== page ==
Flat Flat Flat Flat

01.30.2006 | 4:28 pm

Bob and I started last weekend in the best of all possible ways: a mountain bike ride.

I picked Bob up and we made our way to a trail I’ve been on only once before: Crop Circles. It’s an interesting trail — it’s as if a group of people got together and said, “OK, we’ve only got a few acres of land here. Let’s do what we can to put as much trail as humanly possible into it.”

The trail starts by spiraling inward (thanks for the link to the satellite photo, NobbyNick), up and down very short hills, over roots and rocks, with constant quick turns and careful navigation around trees. You’re never going fast, but you’re having a great time just maneuvering. Amazingly, the trail was not a boggy mess, in spite of a month of near-continuous rain.

Once you get to the center, the trail doubles back on itself and spirals back out — though you’re riding a parallel trail, not the same one you used to ride in. Ingenious.

Bob and I were having a great time. It felt great to be back on mountain bikes; this was the first MTB ride either of us had been on since Fall Moab.


Flo is Go

This was the also the first time I’d had a chance to ride the Dahon Flo offroad, and so far I’m very impressed. I had hoped it would be a good bike to lug around for when I’m out of town. It turns out that this is a good bike, period. The saddle is far enough back over the rear tire that I was climbing without slipping. The steel frame felt just right — not harsh, not flexy. The components were top-notch: Rock Shox Reba fork, Avid disc brakes (especially nice when it’s wet outside), SRAM shifters.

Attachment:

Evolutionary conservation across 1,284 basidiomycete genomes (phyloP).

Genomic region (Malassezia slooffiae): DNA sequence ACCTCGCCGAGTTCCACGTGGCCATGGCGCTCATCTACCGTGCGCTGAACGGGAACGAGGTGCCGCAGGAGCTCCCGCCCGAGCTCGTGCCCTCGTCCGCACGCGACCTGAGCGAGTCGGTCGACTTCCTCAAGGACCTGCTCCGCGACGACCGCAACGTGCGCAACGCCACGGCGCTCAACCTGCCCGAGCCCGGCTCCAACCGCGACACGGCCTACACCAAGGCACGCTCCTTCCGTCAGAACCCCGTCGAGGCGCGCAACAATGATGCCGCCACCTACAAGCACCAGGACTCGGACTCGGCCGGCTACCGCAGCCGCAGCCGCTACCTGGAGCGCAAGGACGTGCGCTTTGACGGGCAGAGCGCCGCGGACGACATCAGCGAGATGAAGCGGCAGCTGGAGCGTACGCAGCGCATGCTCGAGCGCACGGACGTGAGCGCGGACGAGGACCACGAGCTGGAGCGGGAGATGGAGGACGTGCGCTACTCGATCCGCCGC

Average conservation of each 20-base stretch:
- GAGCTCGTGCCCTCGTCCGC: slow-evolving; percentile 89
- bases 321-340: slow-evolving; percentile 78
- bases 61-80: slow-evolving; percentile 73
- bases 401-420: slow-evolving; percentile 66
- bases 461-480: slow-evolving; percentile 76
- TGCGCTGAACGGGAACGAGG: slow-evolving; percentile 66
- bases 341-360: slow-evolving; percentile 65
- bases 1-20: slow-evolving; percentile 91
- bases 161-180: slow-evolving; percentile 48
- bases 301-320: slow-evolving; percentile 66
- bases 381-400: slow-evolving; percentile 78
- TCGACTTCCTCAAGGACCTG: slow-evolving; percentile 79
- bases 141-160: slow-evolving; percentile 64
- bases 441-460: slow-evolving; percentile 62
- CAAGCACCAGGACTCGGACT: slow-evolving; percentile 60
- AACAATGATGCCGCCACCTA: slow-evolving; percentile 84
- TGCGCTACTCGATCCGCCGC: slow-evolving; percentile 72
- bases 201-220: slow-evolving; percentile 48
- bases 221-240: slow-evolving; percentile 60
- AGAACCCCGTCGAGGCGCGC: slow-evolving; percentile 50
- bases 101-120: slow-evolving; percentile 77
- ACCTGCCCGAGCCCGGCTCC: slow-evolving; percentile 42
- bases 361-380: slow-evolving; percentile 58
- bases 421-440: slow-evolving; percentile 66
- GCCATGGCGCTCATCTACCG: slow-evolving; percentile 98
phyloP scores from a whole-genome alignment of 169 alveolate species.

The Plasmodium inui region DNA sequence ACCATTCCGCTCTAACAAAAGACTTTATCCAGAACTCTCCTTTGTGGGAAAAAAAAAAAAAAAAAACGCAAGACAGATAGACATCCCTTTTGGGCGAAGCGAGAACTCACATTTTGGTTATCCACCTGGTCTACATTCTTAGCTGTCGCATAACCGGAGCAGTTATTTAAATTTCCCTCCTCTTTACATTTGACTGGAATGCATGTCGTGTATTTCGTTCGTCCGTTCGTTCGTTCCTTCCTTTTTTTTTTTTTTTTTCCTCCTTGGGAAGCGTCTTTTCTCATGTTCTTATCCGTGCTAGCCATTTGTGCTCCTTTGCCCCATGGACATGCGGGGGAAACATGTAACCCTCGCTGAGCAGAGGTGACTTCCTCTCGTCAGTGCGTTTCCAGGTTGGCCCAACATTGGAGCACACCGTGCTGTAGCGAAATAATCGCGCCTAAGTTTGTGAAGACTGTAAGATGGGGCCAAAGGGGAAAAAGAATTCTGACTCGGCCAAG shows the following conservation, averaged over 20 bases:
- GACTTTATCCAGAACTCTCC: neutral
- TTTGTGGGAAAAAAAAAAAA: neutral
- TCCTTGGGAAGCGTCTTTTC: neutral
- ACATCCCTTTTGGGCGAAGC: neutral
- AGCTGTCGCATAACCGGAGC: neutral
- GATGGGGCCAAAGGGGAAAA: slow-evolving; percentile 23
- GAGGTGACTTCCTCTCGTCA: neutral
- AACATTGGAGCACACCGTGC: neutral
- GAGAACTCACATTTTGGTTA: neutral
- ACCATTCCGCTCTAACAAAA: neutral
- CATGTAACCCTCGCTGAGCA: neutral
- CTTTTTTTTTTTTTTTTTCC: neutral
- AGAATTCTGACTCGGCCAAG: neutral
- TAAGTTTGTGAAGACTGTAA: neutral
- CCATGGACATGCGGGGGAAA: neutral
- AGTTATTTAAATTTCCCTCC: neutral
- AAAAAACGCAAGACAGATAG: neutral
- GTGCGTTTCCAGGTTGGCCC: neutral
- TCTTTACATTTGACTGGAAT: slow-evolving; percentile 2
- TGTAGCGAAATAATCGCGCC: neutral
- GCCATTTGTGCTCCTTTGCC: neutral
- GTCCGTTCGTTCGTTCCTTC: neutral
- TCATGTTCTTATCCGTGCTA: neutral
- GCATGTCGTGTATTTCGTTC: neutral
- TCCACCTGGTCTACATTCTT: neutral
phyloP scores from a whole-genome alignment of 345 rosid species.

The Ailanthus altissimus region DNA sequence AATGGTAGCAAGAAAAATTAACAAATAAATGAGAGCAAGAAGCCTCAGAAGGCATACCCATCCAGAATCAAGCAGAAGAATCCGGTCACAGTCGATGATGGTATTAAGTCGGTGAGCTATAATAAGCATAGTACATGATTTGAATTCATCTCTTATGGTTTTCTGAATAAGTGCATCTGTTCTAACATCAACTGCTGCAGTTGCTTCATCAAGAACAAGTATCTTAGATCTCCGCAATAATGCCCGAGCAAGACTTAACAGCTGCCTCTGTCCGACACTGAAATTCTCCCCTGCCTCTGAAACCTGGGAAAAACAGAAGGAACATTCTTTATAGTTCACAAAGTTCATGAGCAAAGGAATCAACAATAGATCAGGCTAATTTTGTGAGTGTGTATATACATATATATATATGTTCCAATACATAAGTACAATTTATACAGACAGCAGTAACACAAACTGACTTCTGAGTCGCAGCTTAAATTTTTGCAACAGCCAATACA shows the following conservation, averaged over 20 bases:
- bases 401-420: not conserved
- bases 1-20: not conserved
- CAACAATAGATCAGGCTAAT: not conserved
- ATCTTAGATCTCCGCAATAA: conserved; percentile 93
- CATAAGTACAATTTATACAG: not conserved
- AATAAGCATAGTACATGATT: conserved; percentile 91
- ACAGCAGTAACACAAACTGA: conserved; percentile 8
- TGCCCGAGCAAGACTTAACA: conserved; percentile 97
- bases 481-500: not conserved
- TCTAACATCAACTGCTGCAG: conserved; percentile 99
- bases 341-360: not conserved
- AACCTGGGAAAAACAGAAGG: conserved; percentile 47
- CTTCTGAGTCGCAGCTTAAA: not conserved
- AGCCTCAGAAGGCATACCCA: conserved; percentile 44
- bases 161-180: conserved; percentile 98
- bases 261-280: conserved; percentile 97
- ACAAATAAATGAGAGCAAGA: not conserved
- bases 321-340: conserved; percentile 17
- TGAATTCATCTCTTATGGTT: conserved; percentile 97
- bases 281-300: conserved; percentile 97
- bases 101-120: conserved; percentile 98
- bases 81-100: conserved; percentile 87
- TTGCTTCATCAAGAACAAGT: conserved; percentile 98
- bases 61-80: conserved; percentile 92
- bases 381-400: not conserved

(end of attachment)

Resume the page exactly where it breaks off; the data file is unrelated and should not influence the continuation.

Before long, I stopped thinking about the fact that the rear triangle can disconnect from the front on this bike. I’m no longer going to think of this as a travel bike. Instead, I’m going to think of it as a great mountain bike that travels.


Blackberries = Evil

As we got toward the center of the Crop Circles trail, Bob and I came across a section where some people had been doing some trail maintenance, cutting back blackberry bushes. Part of me was grateful to whoever had done this, because blackberry bushes have to be cut back frequently — they’re an incredibly aggressive weed (blackberry bushes are not weeds for only one month per year, when they’re loaded up with delicious free fruit) and would otherwise choke off the trail in short order.

This grateful part of me was overruled, however, by the part of me that noticed that the trail was now littered with blackberry branches, which are thick and thorny.

In hindsight, Bob and I should have got off our bikes and portaged. But we didn’t.

Within a couple hundred yards, Bob got a flat. Within another ten yards, he got another. At about that time, I had a flat, too. Within a couple minutes, my front tire joined the club.